As a straightforward church conservative, he was easily caricatured by liberals. His sermons predictably enraged them. He never shouted and often told jokes, but the message was the same--the less popular parts of church orthodoxy simply explained, through straight Catholic theology.

"The truth is not in condoms or clean needles," he once said. "These are lies; lies perpetuated often for political reasons on the part of public officials. . . . Sometimes I believe that the greatest damage done to persons with AIDS is done by the dishonesty of those health care professionals who refuse to confront the moral dimensions of sexual aberrations or drug abuse. Good morality is good medicine."

Yet even his critics admired his insistence on adopting the role of teacher, while most others shied away. Unlike his predecessors, or most other bishops, O'Connor insisted on preaching every Sunday Mass himself, even if it meant flying back from Rome in time for 10:15 a.m. Mass and flying to Rome again for evening meetings.

And no one could deny his humility was genuine. Sometimes he almost apologized for his privileged life, lamenting that he never took the subway or used an ATM. When he became archbishop of New York and a tailor came to measure him for his new vestments, O'Connor declined. "Too much money," he said, and he had his predecessor's vestments altered to fit his six-foot frame.

"Whenever the Church gets too wealthy, and its ministers live too 'high on the hog,' we deservedly lose our credibility," he wrote to Winters. "That's something I'm quite conscious of, since my responsibilities require me to live in a much fancier house than I'm comfortable with."

In recent years, and with his health failing somewhat, friends noticed the cardinal slowing down, and perhaps even preparing for the end. He cut back public appearances, missed a few Masses, made peace with his adversaries.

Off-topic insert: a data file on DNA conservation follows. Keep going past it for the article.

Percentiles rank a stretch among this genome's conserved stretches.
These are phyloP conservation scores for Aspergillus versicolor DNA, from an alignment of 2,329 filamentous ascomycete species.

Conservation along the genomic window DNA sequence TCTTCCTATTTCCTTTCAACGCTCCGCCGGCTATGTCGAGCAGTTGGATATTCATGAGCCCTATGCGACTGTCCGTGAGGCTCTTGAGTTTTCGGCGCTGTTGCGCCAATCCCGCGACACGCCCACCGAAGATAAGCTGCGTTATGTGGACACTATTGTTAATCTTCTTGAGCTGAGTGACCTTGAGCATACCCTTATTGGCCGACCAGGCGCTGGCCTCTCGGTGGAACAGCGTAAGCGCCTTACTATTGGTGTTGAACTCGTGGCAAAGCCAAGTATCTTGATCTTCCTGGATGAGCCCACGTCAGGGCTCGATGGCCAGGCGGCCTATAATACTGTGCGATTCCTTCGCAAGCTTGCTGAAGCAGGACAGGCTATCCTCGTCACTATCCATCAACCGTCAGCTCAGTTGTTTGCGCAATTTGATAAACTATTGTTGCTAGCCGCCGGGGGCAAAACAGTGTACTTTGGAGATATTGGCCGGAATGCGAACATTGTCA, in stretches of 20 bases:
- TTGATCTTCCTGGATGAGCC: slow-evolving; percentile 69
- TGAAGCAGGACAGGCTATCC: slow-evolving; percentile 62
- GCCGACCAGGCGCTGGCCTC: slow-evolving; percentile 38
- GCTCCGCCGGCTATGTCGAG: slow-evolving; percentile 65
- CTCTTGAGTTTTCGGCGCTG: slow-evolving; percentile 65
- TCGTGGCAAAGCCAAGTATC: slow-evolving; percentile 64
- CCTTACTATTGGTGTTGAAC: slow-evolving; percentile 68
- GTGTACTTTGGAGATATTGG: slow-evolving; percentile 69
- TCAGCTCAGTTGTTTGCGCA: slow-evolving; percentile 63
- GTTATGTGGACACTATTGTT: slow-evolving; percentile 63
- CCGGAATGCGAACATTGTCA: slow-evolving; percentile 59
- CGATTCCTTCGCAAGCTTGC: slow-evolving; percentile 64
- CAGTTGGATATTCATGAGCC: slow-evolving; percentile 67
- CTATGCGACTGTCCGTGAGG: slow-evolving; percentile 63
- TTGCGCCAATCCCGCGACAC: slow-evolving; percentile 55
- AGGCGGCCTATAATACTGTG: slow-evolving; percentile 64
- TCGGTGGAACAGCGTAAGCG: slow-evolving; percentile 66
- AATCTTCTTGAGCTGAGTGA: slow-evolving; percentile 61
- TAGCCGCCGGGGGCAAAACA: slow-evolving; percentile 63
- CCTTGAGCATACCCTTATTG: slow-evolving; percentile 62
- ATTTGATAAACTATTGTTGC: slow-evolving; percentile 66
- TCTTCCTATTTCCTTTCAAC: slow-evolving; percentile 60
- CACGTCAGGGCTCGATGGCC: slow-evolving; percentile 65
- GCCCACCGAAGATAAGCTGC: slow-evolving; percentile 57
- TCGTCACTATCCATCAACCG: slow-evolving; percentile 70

"The cardinal has been generous to me personally," Cuomo said in recent years, by providing spiritual comfort when the former governor's mother and mother-in-law died shortly after he left office. Ferraro turned nostalgic: "When my son got in trouble in 1986 [on a drug arrest], you want to know one of the first calls I got? It was from Cardinal O'Connor, saying, 'What can I do for you besides pray?' He recognized the turmoil we were going through," she recalled.

In a strange coincidence, rumors began to spread yesterday morning that O'Connor's successor had been chosen, before it was known his illness had taken a grave turn. The unconfirmed choice is Bishop Edward Egan, who heads the diocese of Bridgeport, Conn., and who worked as an auxiliary bishop to O'Connor in New York after spending many years in Rome.

Now that O'Connor has died, the announcement of a successor will likely be delayed until after the funeral, scheduled for 2 p.m. Monday at St. Patrick's Cathedral, with Masses throughout the week. He will be buried in the crypt under the main altar, with all his predecessors, and his red cardinal's hat will hang from the ceiling with the rest.

He is survived by a brother, Thomas J. O'Connor of Sea Isle City, N.J., and two sisters, Dorothy Hamilton of St. Petersburg, Fla., and Mary Theresa Ward of Chadds Ford, Pa.